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Friday 23 August 2019
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Mustard stars on World Snake Day

Visitors Jade Jagpat, from left, Ishana Lakhan and Rianna Jaglal take a picture with Mustard the Albino Burmese Python in the background as they recognised World Snake Day at the Emperor Valley Zoo yesterday. PHOTO BY AYANNA KINSALE
Visitors Jade Jagpat, from left, Ishana Lakhan and Rianna Jaglal take a picture with Mustard the Albino Burmese Python in the background as they recognised World Snake Day at the Emperor Valley Zoo yesterday. PHOTO BY AYANNA KINSALE

Mustard, the albino Burmese python, maintained his popularity among children and adults, resting comfortably inside his enclosure on World Snake Day on Tuesday, less than a week after biting zookeeper Walter Bunyon during feeding time.

He will remain in his regular enclosure, not accessible to visitors to touch, until the end of August. He has not been taken out since the incident last Thursday.

However, the skin he shed last week was on display and visitors were allowed to touch it as part of public education for World Snake Day.

At the snake house, over 15 different species of venomous and non-venomous
snakes were on display within their enclosures, including Max the boa constrictor (locally known as the macajuel) and Mustard. Others included the royal python, rainbow boa, tiger rattlesnake and the green anaconda.

Visitors touch snake skin that was shed by Mustard the Albino Burmese Python as they recognised World Snake Day at the Emperor Valley Zoo yesterday. PHOTO BY AYANNA KINSALE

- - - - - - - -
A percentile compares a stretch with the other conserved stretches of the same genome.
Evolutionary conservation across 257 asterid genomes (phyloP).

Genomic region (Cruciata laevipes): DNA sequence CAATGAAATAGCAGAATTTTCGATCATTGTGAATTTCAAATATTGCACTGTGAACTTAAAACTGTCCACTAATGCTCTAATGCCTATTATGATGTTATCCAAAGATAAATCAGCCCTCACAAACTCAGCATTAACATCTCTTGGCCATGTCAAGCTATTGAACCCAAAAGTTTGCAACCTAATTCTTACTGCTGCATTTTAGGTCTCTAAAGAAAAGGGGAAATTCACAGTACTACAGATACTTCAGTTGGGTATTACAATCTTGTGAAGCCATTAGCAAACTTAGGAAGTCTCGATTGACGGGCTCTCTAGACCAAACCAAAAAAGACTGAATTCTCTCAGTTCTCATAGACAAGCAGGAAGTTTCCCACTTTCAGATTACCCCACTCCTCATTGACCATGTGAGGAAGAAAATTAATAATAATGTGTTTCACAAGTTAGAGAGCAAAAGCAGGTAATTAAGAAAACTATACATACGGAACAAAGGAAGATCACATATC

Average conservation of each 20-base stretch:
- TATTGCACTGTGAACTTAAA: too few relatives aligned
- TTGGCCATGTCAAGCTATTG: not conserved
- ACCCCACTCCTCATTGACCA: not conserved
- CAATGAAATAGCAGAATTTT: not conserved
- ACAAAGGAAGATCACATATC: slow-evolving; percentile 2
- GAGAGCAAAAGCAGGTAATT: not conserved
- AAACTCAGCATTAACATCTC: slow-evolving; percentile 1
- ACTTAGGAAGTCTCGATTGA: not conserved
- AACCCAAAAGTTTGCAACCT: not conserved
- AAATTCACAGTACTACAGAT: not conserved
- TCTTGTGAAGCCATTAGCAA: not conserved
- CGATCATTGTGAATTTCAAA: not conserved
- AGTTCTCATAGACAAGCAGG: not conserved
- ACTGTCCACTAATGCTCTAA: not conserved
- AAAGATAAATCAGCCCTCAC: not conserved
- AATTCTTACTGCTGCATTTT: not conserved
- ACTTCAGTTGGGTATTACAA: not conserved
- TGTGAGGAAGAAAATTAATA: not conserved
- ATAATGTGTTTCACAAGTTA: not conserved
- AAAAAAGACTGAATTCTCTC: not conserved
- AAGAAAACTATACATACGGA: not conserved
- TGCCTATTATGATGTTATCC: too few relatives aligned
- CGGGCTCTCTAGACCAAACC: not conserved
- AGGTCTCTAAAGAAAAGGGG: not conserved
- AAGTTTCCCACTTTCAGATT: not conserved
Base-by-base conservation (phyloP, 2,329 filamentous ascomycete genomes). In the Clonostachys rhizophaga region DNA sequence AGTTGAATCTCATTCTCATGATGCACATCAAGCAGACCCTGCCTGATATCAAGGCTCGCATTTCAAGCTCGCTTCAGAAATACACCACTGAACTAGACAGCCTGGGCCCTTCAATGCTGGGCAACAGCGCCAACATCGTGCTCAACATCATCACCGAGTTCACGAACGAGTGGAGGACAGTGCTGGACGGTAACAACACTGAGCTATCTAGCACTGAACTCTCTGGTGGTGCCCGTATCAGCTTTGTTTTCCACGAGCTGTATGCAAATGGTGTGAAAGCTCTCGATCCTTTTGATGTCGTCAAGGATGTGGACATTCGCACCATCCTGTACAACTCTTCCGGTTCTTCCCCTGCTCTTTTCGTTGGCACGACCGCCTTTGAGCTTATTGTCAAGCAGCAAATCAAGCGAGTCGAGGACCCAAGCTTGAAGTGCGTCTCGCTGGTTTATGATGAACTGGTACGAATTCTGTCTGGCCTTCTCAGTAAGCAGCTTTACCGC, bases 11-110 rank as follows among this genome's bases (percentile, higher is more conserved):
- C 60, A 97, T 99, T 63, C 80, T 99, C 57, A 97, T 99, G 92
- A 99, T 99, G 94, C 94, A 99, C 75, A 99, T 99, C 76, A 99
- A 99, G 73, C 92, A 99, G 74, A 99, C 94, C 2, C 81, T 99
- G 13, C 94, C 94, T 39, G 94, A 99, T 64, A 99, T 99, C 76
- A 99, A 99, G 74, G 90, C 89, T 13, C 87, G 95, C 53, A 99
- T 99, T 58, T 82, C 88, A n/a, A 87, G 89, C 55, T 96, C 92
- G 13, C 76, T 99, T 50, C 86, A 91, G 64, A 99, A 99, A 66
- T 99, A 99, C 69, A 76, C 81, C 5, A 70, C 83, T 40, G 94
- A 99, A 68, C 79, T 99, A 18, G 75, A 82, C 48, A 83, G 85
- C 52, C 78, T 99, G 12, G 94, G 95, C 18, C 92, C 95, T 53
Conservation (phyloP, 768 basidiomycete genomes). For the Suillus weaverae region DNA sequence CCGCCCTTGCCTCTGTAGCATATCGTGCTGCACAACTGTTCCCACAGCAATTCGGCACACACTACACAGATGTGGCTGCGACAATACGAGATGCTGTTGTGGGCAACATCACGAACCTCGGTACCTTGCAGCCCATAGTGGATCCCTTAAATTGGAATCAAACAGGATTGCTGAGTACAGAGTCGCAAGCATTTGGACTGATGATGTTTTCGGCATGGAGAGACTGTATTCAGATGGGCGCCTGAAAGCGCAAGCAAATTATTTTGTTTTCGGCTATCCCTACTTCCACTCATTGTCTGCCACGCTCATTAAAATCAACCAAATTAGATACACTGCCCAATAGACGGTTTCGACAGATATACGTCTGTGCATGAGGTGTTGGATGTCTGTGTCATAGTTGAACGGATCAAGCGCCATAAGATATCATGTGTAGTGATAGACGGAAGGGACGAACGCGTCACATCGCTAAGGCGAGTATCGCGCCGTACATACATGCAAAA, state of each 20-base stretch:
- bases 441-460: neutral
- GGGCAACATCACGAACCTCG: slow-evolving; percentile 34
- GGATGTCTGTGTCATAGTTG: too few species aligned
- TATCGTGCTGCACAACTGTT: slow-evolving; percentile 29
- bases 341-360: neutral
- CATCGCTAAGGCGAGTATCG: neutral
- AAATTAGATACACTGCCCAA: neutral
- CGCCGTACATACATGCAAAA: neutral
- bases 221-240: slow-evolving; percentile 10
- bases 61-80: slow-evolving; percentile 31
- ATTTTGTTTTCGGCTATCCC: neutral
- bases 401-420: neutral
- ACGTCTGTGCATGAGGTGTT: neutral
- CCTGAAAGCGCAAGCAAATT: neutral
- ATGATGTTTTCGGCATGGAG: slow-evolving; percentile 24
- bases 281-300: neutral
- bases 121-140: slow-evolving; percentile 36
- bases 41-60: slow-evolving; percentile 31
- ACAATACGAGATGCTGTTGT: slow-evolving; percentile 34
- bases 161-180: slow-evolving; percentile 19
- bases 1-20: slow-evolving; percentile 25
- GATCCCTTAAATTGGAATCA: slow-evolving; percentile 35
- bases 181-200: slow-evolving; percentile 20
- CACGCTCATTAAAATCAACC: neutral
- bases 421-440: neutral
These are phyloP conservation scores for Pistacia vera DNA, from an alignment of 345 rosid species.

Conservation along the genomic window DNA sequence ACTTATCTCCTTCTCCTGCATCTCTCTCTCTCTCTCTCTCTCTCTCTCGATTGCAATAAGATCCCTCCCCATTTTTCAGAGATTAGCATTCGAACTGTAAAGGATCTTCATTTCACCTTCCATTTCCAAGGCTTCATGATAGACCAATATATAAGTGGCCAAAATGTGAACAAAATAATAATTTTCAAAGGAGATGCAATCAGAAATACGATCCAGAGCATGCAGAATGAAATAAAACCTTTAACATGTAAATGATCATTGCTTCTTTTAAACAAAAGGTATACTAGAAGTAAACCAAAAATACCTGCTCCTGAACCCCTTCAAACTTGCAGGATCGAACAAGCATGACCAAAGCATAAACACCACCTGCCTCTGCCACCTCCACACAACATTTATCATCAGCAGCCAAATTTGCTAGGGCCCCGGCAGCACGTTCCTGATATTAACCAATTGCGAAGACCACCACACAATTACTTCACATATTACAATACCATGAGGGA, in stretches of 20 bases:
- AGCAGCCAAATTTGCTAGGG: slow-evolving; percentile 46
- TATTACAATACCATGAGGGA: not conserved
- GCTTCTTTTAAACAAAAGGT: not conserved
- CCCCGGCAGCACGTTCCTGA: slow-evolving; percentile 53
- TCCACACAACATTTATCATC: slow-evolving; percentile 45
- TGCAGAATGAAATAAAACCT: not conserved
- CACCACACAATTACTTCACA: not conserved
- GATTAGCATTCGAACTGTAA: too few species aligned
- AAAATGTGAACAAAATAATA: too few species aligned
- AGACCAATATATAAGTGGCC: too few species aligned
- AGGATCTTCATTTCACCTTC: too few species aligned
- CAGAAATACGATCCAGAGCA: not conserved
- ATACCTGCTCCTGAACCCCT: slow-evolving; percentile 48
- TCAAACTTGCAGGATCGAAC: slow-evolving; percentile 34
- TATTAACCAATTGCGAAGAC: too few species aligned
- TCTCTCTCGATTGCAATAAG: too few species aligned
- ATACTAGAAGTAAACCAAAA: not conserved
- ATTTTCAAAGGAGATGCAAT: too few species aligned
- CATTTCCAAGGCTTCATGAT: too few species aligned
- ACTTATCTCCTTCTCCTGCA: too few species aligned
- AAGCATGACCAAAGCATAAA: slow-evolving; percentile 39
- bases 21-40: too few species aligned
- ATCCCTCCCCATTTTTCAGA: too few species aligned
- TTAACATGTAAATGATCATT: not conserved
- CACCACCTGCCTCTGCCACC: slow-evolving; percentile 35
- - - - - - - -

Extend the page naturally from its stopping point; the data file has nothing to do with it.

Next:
Max was brought out to the front table by zoological officer Sharleen Khan and zoo volunteer Justin Singh, and visitors were allowed to pet his lower back.

Khan assured Newsday that both Mustard and Bunyon are doing well.

She said, "More people are coming to look for Mustard now, and a lot of people always came to visit him, since he is so popular. A lot of people grew up with him – he's 12 years old. So visitor turnout hasn't decreased, especially since it's the vacation. He actually ate that same day and he's just been resting."

She added that he is still one of the zoo's ambassadors.

One young visitor, Asa Tam, told Newsday Mustard has been his favourite snake for years.

"I just like that even though they have no arms or legs, they can still swim around and climb trees. When I was smaller, I used to come here a lot with my mom and my sister, and Mustard was actually the first snake I ever held," he said.

The zoo urges people who encounter snakes to call the Wildlife Rescue Hotline at 800-4966.

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